Jensen had been an integral part of the HSV side that had spent the 1988/89 season on the periphery of the Bundesliga title race, eventually obtaining UEFA Cup qualification. In comparison, fitness and the whims of his coach meant he had missed half of the following campaign, in which the club flirted with a wide-open relegation battle.
Largely seen as a player that was symbolic of Nielsen’s Denmark, it had in fact been Piontek that had introduced Jensen to the international stage, as part of his attempts to piece together a refreshed Denmark, after the shocking manner of their exit from the 1986 World Cup.
Included in Piontek’s squad for the 1988 European Championship, Jensen had only played in the last group game, a 2-0 defeat to Italy, when his nation had already been eliminated. He was to become a staple of the Denmark team from that day on.
Usurped by Romania in the last qualifier for a place at the 1990 World Cup finals, Piontek soon made his exit, to be succeeded by his assistant. Nielsen had been with the DBU since 1978, predating Piontek’s involvement. Across that span of time, as well as rising to become assistant, he had also led the under-21s for over a decade and taken charge of a near-miss on reaching the 1988 Olympics.
Jensen had been part of both Nielsen’s under-21 and Olympic teams, and he became the pivot upon which the senior team would revolve.
Taking on the type of role that would have had Eric Cantona branding him as a water-carrier, Jensen’s unfussy and unselfish work both on and off the ball allowed his more aesthetically pleasing teammates greater freedom. He almost operated within an overexaggerated state of rigidity, to gift the likes of Brian Laudrup and Kim Vilfort space to create.
Playing all but 27 minutes of Euro ‘92 — 27 minutes that saw Denmark unsuccessfully chase a 1-0 deficit during the group stages against the hosts — if the importance of Jensen’s presence hadn’t been appreciated before, it was now.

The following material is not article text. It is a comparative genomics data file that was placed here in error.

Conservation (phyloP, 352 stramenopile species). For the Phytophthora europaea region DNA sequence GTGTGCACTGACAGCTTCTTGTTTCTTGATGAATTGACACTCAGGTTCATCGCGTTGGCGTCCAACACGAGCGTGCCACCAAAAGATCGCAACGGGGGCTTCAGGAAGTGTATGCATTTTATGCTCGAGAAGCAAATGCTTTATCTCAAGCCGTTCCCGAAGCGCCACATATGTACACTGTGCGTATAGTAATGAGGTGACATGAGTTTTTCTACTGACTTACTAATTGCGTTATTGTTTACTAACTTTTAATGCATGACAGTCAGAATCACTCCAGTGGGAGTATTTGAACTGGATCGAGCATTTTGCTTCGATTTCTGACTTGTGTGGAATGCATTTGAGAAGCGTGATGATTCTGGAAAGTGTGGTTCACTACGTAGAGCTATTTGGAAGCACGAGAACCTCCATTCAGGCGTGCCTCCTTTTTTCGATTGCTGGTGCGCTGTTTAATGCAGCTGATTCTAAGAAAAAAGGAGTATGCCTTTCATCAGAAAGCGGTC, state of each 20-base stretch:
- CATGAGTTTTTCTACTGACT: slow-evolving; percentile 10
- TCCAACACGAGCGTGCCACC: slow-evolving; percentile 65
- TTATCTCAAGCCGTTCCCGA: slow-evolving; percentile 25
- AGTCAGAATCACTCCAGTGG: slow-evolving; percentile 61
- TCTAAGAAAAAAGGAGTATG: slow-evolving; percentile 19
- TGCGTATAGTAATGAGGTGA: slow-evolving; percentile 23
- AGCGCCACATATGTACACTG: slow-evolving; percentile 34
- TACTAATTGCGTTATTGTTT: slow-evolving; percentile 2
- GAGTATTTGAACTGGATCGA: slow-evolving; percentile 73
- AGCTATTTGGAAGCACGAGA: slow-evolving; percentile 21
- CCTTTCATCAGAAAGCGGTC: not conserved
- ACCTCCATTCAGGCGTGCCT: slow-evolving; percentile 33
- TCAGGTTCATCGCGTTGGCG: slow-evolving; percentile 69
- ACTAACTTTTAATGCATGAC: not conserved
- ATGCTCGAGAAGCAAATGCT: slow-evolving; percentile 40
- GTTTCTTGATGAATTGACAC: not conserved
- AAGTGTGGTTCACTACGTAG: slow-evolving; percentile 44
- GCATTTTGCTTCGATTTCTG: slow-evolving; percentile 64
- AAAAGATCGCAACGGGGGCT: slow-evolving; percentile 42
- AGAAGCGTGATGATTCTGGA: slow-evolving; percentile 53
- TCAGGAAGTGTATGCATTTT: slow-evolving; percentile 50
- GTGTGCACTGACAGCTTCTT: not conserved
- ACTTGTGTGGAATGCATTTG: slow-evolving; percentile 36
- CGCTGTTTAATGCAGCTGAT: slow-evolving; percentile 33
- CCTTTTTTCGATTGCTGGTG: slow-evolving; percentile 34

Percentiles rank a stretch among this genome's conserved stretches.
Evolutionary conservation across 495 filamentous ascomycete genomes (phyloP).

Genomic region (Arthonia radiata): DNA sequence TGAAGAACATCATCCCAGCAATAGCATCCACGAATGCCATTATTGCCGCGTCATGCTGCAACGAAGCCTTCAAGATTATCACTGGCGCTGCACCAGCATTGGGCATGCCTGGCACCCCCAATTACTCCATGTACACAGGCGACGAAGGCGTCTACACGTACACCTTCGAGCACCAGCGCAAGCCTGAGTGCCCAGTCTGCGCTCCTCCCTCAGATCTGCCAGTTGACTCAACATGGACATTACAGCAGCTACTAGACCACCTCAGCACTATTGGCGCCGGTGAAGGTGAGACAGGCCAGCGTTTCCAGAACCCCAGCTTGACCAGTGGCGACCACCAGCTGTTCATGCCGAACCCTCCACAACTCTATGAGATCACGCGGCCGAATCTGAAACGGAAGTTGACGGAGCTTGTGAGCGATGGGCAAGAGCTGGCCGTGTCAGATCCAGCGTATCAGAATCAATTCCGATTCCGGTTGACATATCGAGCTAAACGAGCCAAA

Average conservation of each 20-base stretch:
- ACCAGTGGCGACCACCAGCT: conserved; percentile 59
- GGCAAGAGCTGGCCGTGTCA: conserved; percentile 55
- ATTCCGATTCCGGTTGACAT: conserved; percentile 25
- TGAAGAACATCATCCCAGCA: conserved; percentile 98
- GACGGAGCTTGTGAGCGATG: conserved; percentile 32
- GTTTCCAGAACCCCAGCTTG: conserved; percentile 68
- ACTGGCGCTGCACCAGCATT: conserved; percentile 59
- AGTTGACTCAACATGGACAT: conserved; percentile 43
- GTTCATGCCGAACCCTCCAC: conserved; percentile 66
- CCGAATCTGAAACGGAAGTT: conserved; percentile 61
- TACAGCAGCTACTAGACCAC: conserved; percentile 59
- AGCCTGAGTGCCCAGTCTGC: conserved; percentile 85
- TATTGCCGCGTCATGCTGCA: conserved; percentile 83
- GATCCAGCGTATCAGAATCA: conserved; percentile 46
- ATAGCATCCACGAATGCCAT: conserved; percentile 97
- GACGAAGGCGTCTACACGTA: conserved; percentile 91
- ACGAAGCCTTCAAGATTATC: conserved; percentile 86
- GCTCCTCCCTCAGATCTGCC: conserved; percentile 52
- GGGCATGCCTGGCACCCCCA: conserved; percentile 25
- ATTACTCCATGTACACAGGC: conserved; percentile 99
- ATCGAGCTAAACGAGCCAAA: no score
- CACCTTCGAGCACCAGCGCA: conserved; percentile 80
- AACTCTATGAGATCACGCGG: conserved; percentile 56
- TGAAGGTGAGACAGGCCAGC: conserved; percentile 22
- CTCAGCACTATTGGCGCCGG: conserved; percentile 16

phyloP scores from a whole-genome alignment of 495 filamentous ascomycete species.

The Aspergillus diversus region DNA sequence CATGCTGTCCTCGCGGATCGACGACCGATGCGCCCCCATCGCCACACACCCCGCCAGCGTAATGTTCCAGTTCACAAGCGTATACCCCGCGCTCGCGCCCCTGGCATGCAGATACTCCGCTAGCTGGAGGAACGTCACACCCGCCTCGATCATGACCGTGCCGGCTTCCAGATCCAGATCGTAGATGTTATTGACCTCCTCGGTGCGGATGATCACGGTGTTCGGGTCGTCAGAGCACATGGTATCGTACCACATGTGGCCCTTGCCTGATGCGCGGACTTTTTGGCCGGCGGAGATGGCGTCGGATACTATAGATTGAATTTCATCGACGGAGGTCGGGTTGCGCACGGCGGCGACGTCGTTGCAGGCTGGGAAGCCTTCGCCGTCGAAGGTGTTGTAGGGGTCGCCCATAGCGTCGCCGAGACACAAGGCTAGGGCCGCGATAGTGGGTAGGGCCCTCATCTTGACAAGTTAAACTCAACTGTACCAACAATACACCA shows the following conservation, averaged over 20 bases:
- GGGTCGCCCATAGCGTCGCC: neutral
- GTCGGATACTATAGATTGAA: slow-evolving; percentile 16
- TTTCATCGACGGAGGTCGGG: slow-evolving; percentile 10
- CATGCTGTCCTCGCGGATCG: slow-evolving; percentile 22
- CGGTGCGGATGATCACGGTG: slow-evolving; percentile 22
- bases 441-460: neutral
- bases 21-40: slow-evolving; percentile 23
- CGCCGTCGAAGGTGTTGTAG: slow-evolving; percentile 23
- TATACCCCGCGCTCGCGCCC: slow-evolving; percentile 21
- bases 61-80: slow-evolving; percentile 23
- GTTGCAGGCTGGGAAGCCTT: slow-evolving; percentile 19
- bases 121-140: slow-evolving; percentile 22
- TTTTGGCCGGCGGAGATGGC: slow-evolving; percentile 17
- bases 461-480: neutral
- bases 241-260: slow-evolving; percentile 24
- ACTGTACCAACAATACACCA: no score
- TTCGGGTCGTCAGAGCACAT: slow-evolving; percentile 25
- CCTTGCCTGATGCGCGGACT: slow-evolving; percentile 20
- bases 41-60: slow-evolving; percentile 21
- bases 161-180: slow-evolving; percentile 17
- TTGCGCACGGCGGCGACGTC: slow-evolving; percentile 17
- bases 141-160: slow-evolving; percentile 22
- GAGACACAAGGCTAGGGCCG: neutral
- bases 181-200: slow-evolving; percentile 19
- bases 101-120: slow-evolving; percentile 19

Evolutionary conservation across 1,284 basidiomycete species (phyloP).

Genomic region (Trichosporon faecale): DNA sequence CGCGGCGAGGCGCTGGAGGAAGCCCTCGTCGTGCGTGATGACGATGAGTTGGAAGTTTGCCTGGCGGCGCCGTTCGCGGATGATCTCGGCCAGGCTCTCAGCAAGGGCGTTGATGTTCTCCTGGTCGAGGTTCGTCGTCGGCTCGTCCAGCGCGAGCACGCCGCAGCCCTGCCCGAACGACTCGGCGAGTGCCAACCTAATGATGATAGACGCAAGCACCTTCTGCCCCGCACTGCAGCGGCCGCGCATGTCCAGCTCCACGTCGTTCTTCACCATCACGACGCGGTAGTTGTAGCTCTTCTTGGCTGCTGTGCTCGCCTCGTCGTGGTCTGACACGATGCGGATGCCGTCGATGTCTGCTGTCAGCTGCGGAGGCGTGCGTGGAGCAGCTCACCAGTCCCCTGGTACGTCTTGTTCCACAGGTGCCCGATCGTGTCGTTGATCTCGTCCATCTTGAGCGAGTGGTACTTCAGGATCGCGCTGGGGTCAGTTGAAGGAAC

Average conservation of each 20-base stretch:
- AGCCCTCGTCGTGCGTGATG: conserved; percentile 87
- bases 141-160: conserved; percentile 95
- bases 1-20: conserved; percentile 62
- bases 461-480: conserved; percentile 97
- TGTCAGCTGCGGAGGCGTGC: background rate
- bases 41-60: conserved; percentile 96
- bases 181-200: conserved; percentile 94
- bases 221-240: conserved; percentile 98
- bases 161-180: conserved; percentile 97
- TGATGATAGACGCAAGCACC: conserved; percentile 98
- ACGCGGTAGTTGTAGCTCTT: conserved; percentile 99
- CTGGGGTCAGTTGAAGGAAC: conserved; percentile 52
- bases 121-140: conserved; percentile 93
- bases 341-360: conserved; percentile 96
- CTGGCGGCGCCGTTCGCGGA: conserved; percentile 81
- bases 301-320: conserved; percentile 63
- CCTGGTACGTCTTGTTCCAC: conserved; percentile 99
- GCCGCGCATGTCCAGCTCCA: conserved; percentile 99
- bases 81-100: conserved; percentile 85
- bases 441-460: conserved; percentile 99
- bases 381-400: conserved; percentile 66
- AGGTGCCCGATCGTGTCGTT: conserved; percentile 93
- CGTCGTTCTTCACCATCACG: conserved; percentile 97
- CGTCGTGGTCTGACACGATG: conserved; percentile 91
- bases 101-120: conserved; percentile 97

With Jensen on the pitch for every second of the remainder of the tournament, Denmark lurched from defying logic against Michel Platini’s France, to rewriting gravity against Rinus Michels’ Netherlands, bludgeoning a path into the final against Berti Vogts’ Germany.
Despite being heavy underdogs, Denmark had cultivated a stunning momentum going into the final, even shrugging off the horrendous injury that had deprived them of the services of Henrik Andersen.
All the pressure was on the world champions, and in the 18th minute it was Jensen who sweetly caught Bodo Illgner by surprise to open the scoring. It was difficult to read just who his goal shocked the most: Germany, his teammates, the spectators, the watching global audience, or perhaps himself.
Soon after becoming an Arsenal player, it is debatable what type of player their supporters were expecting when he arrived at Highbury, but in Gothenburg in 1992, Jensen wrote his name into European Championship lore.News Now - Sport News